Designing top down and bottom up

It is not possible to design everything at once. So should you start at the top and work down or start at the bottom and work up?

Form follows function suggests that you should start at the top – what is the strategy and hence what do we need to put in place to execute the strategy? But, it is not as easy as that.

So this is what I find works. Start with strategy. Then identify the main modules of work or chunks of activity or units that will be needed to implement the strategy.

Then switch to a bottom-up approach. Choose a few of the modules or chunks that you have identified that you think will be likely to affect other parts of the design and dive down into the detail. Be prepared to get into the smallest details if you think it will help. Lutchens even designed the door knobs of the Viceroy’s palace in India.

Then use the insights you have gained from working on a part of the detail to help you reconsider the modules and put in place the connections and links.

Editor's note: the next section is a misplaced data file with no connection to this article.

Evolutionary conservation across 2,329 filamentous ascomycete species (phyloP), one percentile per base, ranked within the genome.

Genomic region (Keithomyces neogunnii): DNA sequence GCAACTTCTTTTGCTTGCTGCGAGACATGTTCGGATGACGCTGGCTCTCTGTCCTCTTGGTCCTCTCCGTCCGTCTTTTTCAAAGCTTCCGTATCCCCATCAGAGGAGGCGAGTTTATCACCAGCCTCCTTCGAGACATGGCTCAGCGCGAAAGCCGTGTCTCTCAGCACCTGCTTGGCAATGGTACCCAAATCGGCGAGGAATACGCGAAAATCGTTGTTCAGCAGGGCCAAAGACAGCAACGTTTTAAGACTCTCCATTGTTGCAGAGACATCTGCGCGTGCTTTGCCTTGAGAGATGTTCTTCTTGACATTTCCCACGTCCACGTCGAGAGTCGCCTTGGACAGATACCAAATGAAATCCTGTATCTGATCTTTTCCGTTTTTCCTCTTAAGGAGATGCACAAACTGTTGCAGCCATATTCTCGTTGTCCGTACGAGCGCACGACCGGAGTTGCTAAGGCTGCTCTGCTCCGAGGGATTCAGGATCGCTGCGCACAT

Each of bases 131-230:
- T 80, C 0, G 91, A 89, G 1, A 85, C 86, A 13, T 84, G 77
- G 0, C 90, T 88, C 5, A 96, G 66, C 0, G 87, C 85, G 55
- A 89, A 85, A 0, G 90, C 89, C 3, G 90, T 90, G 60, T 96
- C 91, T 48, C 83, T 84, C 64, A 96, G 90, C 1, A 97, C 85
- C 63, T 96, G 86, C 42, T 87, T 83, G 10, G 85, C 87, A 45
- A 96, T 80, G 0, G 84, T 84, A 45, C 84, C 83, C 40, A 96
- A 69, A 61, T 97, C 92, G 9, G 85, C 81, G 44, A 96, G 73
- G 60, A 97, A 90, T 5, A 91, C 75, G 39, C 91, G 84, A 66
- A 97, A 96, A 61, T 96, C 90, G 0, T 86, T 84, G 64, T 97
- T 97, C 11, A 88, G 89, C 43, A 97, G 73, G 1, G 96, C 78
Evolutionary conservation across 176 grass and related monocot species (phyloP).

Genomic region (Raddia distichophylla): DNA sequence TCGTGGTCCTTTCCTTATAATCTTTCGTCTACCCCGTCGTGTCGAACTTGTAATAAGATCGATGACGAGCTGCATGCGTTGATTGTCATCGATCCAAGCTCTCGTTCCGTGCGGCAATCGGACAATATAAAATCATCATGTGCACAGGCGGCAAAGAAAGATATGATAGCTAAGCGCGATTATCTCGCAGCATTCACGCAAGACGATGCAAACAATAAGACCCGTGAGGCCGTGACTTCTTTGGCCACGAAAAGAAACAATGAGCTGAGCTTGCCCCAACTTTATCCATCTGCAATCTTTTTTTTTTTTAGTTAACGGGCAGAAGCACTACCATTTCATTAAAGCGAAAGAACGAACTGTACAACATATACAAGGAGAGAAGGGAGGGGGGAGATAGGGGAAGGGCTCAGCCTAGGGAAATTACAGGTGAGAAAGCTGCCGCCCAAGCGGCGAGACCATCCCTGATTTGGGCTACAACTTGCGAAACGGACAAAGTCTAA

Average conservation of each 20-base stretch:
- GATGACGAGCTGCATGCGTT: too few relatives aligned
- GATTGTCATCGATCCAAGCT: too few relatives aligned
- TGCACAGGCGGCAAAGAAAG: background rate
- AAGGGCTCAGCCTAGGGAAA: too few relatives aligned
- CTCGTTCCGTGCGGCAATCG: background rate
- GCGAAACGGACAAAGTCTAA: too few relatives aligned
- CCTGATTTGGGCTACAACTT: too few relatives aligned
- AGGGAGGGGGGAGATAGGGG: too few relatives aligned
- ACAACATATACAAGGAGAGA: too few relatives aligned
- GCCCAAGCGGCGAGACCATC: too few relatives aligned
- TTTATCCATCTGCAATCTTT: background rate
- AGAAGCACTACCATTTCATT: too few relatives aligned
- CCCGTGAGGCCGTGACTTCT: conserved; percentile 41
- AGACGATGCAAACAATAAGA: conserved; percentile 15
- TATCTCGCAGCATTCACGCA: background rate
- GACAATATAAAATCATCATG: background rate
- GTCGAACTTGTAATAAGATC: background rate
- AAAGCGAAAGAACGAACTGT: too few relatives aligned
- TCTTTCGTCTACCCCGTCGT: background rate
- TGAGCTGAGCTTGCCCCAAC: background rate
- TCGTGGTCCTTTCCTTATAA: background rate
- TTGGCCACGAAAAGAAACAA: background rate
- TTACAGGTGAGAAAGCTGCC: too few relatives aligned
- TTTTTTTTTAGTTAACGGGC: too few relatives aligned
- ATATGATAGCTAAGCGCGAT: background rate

Then, with the high-level design in place, you can delegate the design of each module to those with the appropriate level of understanding.

The approach requires the ability to shift between the higher and lower levels without loss of enthusiasm or perspective. Some people are bored by the details. Some are only happy when they are working with something tangible and practical. Some get lost in the plumbing. Some remain in an ivory tower. Good design work is about taking as much pleasure in observing the way an operative does her job as in drawing up a plan for a global manufacturing footprint.

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About andrew campbell

Ashridge Strategic Management Centre Focus on strategy and organisation Currently working on group-level functions and group-level strategy
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